In India, Durga Puja is mainly celebrated in the state of West Bengal and principally in the Bengali Hindu society, where it is not simply a festival but an important socio-cultural event. This Pan India celebration is additionally celebrated with much enthusiasm and devotion in other parts of India like Orissa, Gujarat, Assam, Bihar, Delhi, Tripura, Kerala and Maharashtra to name a few.

Out of love and appreciation for the warrior goddess Durga, devotees install beautifully handcrafted statues of Durga on beautifully decorated podiums in almost every prominent lane of the cities across India during this festival. Both old and young flock to the streets to view the goddess statues amidst mesmerizing light shows, drum beats and aromatic fast food stalls. On the final day of the Durga Puja festival, the idols of the goddess are paraded around the city before being submerged in a river.


When: October 3, 2014.

Where: Celebrated particularly in the northern parts of India.

Dussehra falls on the tenth day of the Navaratri festival and it is dedicated to celebrate the victory of Lord Rama over the demon king Ravana.

Amid these 10 days numerous plays and dramas focused around the Hindu epic Ramayana are performed. Out-door fairs and huge parades with effigies of Ravana are a common sight. Performing artists dressed as Rama, Sita and Rama’s sibling Lakshmana re-enact the last snippets of the fight to free Sita from Ravana. Rama then shoots a burning arrow at the effigies and the crowd cheers as the effigies explode with fireworks.

The Ramlila ground in Delhi is a set venue for the Dussehra festival and every year it draws a huge crowds from all over India and the preparations here are made in advance for the burning of effigies, fireworks and cultural programs.

Matasya Festival.

When: October 2-3, 2014.

Where: Alwar, Rajasthan.
The Matasya festival is held every year in the city of Alwar in Rajasthan. It is considered as one of the most popular and important festivals of Rajasthan showcasing the rich social and cultural heritage of the region and by celebrating this festival the natives of this region pay respects to their forefathers and to their rich culture and heritage.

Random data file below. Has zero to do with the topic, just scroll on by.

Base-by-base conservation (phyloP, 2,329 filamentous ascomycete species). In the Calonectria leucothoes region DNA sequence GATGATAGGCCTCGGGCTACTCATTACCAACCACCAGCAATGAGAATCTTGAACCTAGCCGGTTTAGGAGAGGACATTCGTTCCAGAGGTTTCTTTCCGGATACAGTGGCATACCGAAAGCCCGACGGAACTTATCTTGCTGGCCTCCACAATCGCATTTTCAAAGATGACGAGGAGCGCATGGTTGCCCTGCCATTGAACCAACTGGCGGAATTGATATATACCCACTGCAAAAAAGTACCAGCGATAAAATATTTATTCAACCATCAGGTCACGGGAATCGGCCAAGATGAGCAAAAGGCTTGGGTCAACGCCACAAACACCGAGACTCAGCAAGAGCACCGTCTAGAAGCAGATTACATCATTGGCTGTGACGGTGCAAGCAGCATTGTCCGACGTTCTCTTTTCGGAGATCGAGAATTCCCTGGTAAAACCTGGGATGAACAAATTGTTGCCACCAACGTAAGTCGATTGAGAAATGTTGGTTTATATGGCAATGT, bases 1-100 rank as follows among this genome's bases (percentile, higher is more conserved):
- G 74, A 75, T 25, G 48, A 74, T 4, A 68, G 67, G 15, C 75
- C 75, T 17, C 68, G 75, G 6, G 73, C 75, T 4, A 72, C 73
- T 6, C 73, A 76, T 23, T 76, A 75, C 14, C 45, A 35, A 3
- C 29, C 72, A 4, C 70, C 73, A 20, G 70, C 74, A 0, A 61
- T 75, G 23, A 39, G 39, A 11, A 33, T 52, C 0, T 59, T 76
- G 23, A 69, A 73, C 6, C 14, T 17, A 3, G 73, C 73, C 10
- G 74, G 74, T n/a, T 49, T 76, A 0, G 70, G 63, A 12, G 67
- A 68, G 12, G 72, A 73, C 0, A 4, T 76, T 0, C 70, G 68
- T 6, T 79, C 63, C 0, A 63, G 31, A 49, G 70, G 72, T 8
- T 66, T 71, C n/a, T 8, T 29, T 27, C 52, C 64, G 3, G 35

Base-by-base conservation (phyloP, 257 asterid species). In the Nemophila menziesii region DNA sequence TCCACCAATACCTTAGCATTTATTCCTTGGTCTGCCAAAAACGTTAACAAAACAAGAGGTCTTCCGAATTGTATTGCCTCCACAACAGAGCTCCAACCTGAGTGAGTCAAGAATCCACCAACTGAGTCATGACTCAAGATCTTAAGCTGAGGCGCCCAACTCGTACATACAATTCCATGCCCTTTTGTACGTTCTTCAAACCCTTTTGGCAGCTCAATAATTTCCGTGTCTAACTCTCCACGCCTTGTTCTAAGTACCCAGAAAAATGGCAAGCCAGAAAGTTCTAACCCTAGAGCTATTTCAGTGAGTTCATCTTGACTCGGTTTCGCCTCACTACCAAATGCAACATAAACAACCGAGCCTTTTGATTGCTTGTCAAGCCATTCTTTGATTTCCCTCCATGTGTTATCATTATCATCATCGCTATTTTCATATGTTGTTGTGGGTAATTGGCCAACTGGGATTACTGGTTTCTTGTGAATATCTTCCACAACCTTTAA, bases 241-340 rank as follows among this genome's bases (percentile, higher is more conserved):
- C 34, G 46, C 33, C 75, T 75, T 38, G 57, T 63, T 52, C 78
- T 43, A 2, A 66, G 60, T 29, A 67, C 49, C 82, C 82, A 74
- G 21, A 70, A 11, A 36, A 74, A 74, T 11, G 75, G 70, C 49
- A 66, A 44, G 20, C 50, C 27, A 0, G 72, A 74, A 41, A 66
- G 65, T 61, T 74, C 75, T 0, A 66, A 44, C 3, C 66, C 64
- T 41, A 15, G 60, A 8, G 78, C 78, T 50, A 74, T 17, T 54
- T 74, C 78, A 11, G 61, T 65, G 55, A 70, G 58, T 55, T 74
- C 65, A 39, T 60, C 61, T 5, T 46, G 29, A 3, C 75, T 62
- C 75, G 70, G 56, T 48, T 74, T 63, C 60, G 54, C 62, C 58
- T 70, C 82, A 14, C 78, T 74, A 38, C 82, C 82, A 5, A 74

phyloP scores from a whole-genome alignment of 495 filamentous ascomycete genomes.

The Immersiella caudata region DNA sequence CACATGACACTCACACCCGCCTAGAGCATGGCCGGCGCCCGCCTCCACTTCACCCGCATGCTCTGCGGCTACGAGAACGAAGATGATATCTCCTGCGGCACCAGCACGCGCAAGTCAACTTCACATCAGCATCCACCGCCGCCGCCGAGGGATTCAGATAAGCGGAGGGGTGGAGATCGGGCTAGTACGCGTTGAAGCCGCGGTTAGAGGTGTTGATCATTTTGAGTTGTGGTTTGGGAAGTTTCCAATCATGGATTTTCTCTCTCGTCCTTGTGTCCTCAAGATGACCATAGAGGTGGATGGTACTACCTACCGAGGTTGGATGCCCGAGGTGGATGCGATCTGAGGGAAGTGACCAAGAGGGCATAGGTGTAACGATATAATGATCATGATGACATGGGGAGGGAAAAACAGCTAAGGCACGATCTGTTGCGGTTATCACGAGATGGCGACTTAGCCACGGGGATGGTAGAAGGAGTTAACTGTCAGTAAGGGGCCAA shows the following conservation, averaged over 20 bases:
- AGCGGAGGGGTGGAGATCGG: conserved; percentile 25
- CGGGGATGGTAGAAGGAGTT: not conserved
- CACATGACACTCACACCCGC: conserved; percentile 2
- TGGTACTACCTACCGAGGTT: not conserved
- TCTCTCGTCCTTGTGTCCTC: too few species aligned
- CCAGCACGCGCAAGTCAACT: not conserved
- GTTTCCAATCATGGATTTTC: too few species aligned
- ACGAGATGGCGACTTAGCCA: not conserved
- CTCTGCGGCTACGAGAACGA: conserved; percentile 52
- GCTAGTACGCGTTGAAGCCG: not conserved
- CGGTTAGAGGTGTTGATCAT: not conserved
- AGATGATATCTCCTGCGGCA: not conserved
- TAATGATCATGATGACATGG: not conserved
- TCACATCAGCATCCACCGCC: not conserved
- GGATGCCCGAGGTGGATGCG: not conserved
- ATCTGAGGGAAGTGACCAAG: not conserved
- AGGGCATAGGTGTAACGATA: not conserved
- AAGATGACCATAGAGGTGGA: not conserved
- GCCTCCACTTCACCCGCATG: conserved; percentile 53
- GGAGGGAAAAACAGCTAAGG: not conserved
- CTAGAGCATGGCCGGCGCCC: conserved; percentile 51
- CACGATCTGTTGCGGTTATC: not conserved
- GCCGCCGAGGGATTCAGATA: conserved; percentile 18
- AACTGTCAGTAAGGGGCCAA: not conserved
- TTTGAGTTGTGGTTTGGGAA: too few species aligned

Held over a period of two days, many events during this festival take place simultaneously and there is something for everyone to enjoy. Attractions include traditional folk music, songs and dances, traditional games and competitions, exhibitions, etc. Tourist can also indulge in adventure sports such as Para-sailing, experience a ride on a hot air balloon or a Zorb rolling ball.

Every year the Matasya festival is attended and celebrated by the natives, nationals and international tourists with at lot fun and enthusiasm.


Marwar Festival.

When: October 7 – 8, 2014.

Where: Jodhpur, Rajasthan.

The Marwar festival in Rajasthan is devoted to the great men and to the rich culture and heritage of the Marwar region. During the two day festival local folk artists bring to life the myths, legends and folklore of the Marwar region.

In the month of October every year the Blue city of Jodhpur comes alive during the Marwar Festival. The imposing Mehrangarh fort transforms into one big stage where cultural performances of music and dance are the order of the day.
Besides the traditional songs and dances, the audience is entertained with Rajasthani folklore that keeps the myths and beliefs of yester years alive.

Apart from local level competitions, activities like horse riding, horse-polo, magic shows, puppet shows to bizarre events like camel tattooing complete the scintillating event.

Rajasthan International Folk Festival.

When: October 8 to 12, 2014.

Where: Jodhpur, Rajasthan.

This is an annual music and art festival organized to promote traditional Rajasthani folk music and art and it is held at the magnificent Mehrangarh Fort, in Jodhpur for a period of 4 days and 3 nights.

This festival provides a perfect platform to all folk artists and musicians from India and across the globe to showcase their talents. The show starts after sunset, and more than 250 musicians and artist from Rajasthan, India and Overseas get together and celebrate the traditional folk music and art heritage in grand style.

This festival is graced every year by renowned artist from all over the world and they together to create innovative collaborations, which is an exciting fusion of International and Indian folk music accompanied by some great performances.